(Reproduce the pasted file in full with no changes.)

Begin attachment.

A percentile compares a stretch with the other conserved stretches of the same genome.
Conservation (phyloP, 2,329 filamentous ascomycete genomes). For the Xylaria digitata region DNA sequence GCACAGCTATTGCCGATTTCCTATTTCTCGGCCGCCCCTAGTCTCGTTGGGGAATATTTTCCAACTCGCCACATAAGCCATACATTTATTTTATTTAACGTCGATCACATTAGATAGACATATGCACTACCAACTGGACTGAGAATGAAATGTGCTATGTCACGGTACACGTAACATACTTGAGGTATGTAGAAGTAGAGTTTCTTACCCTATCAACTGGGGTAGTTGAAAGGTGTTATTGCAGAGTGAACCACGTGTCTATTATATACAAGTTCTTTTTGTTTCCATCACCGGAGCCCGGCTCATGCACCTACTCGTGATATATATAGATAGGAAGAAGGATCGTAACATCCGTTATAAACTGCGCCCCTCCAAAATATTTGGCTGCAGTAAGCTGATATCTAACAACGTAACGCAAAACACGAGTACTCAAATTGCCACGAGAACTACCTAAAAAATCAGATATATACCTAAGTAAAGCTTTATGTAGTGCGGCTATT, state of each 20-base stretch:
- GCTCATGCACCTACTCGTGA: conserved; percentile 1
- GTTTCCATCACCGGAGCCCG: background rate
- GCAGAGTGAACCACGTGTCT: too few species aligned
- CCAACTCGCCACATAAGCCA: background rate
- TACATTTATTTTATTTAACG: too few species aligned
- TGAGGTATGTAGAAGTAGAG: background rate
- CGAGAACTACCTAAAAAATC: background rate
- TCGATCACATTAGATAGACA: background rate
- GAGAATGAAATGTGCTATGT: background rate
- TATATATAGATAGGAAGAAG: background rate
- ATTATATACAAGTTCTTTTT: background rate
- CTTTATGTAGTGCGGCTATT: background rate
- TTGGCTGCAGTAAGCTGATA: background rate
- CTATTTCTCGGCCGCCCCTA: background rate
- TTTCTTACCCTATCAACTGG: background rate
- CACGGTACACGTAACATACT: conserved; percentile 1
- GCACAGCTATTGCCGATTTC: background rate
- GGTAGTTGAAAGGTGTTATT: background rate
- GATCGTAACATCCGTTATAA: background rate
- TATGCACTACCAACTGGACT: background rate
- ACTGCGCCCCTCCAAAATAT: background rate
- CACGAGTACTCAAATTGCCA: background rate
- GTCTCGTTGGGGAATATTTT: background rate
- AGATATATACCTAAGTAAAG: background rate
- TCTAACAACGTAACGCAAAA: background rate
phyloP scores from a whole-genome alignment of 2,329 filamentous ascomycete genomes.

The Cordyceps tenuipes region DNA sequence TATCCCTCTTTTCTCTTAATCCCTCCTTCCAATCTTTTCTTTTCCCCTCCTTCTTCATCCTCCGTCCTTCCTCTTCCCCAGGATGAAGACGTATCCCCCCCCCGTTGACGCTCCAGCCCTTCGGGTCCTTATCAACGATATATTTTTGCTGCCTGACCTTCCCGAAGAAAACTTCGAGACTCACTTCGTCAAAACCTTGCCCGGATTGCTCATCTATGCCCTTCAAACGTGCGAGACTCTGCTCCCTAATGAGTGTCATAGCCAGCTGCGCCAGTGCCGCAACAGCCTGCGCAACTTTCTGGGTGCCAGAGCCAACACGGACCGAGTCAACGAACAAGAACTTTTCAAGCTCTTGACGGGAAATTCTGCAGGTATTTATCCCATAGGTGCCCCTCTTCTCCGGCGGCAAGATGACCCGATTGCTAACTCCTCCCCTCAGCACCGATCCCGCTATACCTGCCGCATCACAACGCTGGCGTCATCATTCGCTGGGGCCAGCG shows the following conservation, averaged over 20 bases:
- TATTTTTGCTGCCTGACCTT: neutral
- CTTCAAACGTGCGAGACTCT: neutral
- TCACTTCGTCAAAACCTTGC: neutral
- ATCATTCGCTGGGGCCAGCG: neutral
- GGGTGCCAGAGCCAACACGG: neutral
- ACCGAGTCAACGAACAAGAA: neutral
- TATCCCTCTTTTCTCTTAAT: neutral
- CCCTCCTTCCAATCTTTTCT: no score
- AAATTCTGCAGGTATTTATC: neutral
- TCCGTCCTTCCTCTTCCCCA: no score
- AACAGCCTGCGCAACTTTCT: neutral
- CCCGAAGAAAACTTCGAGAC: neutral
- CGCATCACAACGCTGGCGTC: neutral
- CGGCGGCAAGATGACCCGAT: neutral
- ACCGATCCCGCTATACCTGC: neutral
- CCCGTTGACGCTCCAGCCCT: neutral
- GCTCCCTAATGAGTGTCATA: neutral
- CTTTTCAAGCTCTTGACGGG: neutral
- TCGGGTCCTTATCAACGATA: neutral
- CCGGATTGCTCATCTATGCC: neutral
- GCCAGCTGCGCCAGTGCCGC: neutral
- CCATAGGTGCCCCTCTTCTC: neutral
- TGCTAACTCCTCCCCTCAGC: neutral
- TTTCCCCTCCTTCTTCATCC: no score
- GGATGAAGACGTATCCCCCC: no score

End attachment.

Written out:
A percentile compares a stretch with the other conserved stretches of the same genome.
Conservation (phyloP, 2,329 filamentous ascomycete genomes). For the Xylaria digitata region DNA sequence GCACAGCTATTGCCGATTTCCTATTTCTCGGCCGCCCCTAGTCTCGTTGGGGAATATTTTCCAACTCGCCACATAAGCCATACATTTATTTTATTTAACGTCGATCACATTAGATAGACATATGCACTACCAACTGGACTGAGAATGAAATGTGCTATGTCACGGTACACGTAACATACTTGAGGTATGTAGAAGTAGAGTTTCTTACCCTATCAACTGGGGTAGTTGAAAGGTGTTATTGCAGAGTGAACCACGTGTCTATTATATACAAGTTCTTTTTGTTTCCATCACCGGAGCCCGGCTCATGCACCTACTCGTGATATATATAGATAGGAAGAAGGATCGTAACATCCGTTATAAACTGCGCCCCTCCAAAATATTTGGCTGCAGTAAGCTGATATCTAACAACGTAACGCAAAACACGAGTACTCAAATTGCCACGAGAACTACCTAAAAAATCAGATATATACCTAAGTAAAGCTTTATGTAGTGCGGCTATT, state of each 20-base stretch:
- GCTCATGCACCTACTCGTGA: conserved; percentile 1
- GTTTCCATCACCGGAGCCCG: background rate
- GCAGAGTGAACCACGTGTCT: too few species aligned
- CCAACTCGCCACATAAGCCA: background rate
- TACATTTATTTTATTTAACG: too few species aligned
- TGAGGTATGTAGAAGTAGAG: background rate
- CGAGAACTACCTAAAAAATC: background rate
- TCGATCACATTAGATAGACA: background rate
- GAGAATGAAATGTGCTATGT: background rate
- TATATATAGATAGGAAGAAG: background rate
- ATTATATACAAGTTCTTTTT: background rate
- CTTTATGTAGTGCGGCTATT: background rate
- TTGGCTGCAGTAAGCTGATA: background rate
- CTATTTCTCGGCCGCCCCTA: background rate
- TTTCTTACCCTATCAACTGG: background rate
- CACGGTACACGTAACATACT: conserved; percentile 1
- GCACAGCTATTGCCGATTTC: background rate
- GGTAGTTGAAAGGTGTTATT: background rate
- GATCGTAACATCCGTTATAA: background rate
- TATGCACTACCAACTGGACT: background rate
- ACTGCGCCCCTCCAAAATAT: background rate
- CACGAGTACTCAAATTGCCA: background rate
- GTCTCGTTGGGGAATATTTT: background rate
- AGATATATACCTAAGTAAAG: background rate
- TCTAACAACGTAACGCAAAA: background rate
phyloP scores from a whole-genome alignment of 2,329 filamentous ascomycete genomes.

The Cordyceps tenuipes region DNA sequence TATCCCTCTTTTCTCTTAATCCCTCCTTCCAATCTTTTCTTTTCCCCTCCTTCTTCATCCTCCGTCCTTCCTCTTCCCCAGGATGAAGACGTATCCCCCCCCCGTTGACGCTCCAGCCCTTCGGGTCCTTATCAACGATATATTTTTGCTGCCTGACCTTCCCGAAGAAAACTTCGAGACTCACTTCGTCAAAACCTTGCCCGGATTGCTCATCTATGCCCTTCAAACGTGCGAGACTCTGCTCCCTAATGAGTGTCATAGCCAGCTGCGCCAGTGCCGCAACAGCCTGCGCAACTTTCTGGGTGCCAGAGCCAACACGGACCGAGTCAACGAACAAGAACTTTTCAAGCTCTTGACGGGAAATTCTGCAGGTATTTATCCCATAGGTGCCCCTCTTCTCCGGCGGCAAGATGACCCGATTGCTAACTCCTCCCCTCAGCACCGATCCCGCTATACCTGCCGCATCACAACGCTGGCGTCATCATTCGCTGGGGCCAGCG shows the following conservation, averaged over 20 bases:
- TATTTTTGCTGCCTGACCTT: neutral
- CTTCAAACGTGCGAGACTCT: neutral
- TCACTTCGTCAAAACCTTGC: neutral
- ATCATTCGCTGGGGCCAGCG: neutral
- GGGTGCCAGAGCCAACACGG: neutral
- ACCGAGTCAACGAACAAGAA: neutral
- TATCCCTCTTTTCTCTTAAT: neutral
- CCCTCCTTCCAATCTTTTCT: no score
- AAATTCTGCAGGTATTTATC: neutral
- TCCGTCCTTCCTCTTCCCCA: no score
- AACAGCCTGCGCAACTTTCT: neutral
- CCCGAAGAAAACTTCGAGAC: neutral
- CGCATCACAACGCTGGCGTC: neutral
- CGGCGGCAAGATGACCCGAT: neutral
- ACCGATCCCGCTATACCTGC: neutral
- CCCGTTGACGCTCCAGCCCT: neutral
- GCTCCCTAATGAGTGTCATA: neutral
- CTTTTCAAGCTCTTGACGGG: neutral
- TCGGGTCCTTATCAACGATA: neutral
- CCGGATTGCTCATCTATGCC: neutral
- GCCAGCTGCGCCAGTGCCGC: neutral
- CCATAGGTGCCCCTCTTCTC: neutral
- TGCTAACTCCTCCCCTCAGC: neutral
- TTTCCCCTCCTTCTTCATCC: no score
- GGATGAAGACGTATCCCCCC: no score